Nathan's Battle Foundation, led by Phil Milto--who has two sons afflicted with the disease--has evolved over 10 years into what Milto calls a not-for-profit biotech company that has raised money and guided research that resulted in a promising treatment for Batten disease. Now, some of the gene therapy techniques researchers developed are being applied to other disorders.
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IMA Art & Nature Park outdoor exhibits will change regularlyRestricted Content

June 9, 2008
Jennifer Whitson
Already draped in an ever-changing natural backdrop, the site for the Indianapolis Museum of Art's Art & Nature Park will come to life in 2009 through eight pieces of art commissioned for the setting. But unlike traditional sculpture parks that feature permanent artwork, the IMA's $25 million outdoor gallery will change regularly.
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Zoobilation sells out fast despite $200-plus admissionRestricted Content

May 5, 2008
Jennifer Whitson
Far from the typical rubber-chicken fund-raiser attended mostly by board members and their friends--Zoobilation, the 22-year-old, annual black-tie fund-raiser for the Indianapolis Zoo--attracts 4,300 ticket holders eager to spend an evening wining and dining at the zoo.
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Simon family donates $40M to Riley

November 14, 2007
A $40 million gift from the Simon family to Riley Hospital for Children will help finish a new 10-story in-patient building and launch a fund-raising campaign, Riley Children's Foundation announced this morning.
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  1. These liberals are out of control. They want to drive our economy into the ground and double and triple our electric bills. Sierra Club, stay out of Indy!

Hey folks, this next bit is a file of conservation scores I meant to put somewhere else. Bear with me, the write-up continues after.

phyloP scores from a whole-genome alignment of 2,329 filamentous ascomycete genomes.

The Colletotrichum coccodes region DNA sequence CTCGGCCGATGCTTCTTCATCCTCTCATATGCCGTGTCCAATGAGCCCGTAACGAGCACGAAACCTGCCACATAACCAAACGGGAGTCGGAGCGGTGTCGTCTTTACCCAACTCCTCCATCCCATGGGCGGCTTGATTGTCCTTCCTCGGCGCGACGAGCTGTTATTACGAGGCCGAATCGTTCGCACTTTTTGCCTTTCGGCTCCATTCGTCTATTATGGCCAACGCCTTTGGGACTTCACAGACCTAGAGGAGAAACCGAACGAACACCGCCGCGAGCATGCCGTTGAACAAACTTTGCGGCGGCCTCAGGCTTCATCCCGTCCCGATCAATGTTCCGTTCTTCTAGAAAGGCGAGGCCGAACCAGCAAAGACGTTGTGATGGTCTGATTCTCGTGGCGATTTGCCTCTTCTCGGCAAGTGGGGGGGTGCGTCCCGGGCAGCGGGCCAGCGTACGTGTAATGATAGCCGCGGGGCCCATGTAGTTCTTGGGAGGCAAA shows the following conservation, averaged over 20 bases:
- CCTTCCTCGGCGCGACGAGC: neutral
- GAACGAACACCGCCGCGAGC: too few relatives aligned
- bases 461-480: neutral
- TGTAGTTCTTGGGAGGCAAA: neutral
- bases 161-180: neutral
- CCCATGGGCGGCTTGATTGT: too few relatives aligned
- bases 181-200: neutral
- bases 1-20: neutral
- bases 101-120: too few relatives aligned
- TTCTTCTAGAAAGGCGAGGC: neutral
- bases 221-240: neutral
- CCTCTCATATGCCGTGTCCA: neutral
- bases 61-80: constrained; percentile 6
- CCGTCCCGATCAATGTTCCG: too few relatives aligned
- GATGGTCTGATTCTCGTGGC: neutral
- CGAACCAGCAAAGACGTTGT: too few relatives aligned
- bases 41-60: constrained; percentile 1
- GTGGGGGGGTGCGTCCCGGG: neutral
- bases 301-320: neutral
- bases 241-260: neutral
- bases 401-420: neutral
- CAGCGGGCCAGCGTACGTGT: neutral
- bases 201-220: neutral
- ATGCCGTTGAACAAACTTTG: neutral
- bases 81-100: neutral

2. These activist liberal judges have gotten out of control. Thankfully we have a sensible supreme court that overturns their absurd rulings!

  3. Maybe they shouldn't be throwing money at the IRL or whatever they call it now. Probably should save that money for actual operations.

  4. For you central Indiana folks that don't know what a good pizza is, Aurelio's will take care of that. There are some good pizza places in central Indiana but nothing like this!!!

  5. I am troubled with this whole string of comments as I am not sure anyone pointed out that many of the "high paying" positions have been eliminated identified by asterisks as of fiscal year 2012. That indicates to me that the hospitals are making responsible yet difficult decisions and eliminating heavy paying positions. To make this more problematic, we have created a society of "entitlement" where individuals believe they should receive free services at no cost to them. I have yet to get a house repair done at no cost nor have I taken my car that is out of warranty for repair for free repair expecting the government to pay for it even though it is the second largest investment one makes in their life besides purchasing a home. Yet, we continue to hear verbal and aggressive abuse from the consumer who expects free services and have to reward them as a result of HCAHPS surveys which we have no influence over as it is 3rd party required by CMS. Peel the onion and get to the root of the problem...you will find that society has created the problem and our current political landscape and not the people who were fortunate to lead healthcare in the right direction before becoming distorted. As a side note, I had a friend sit in an ED in Canada for nearly two days prior to being evaluated and then finally...3 months later got a CT of the head. You pay for what you get...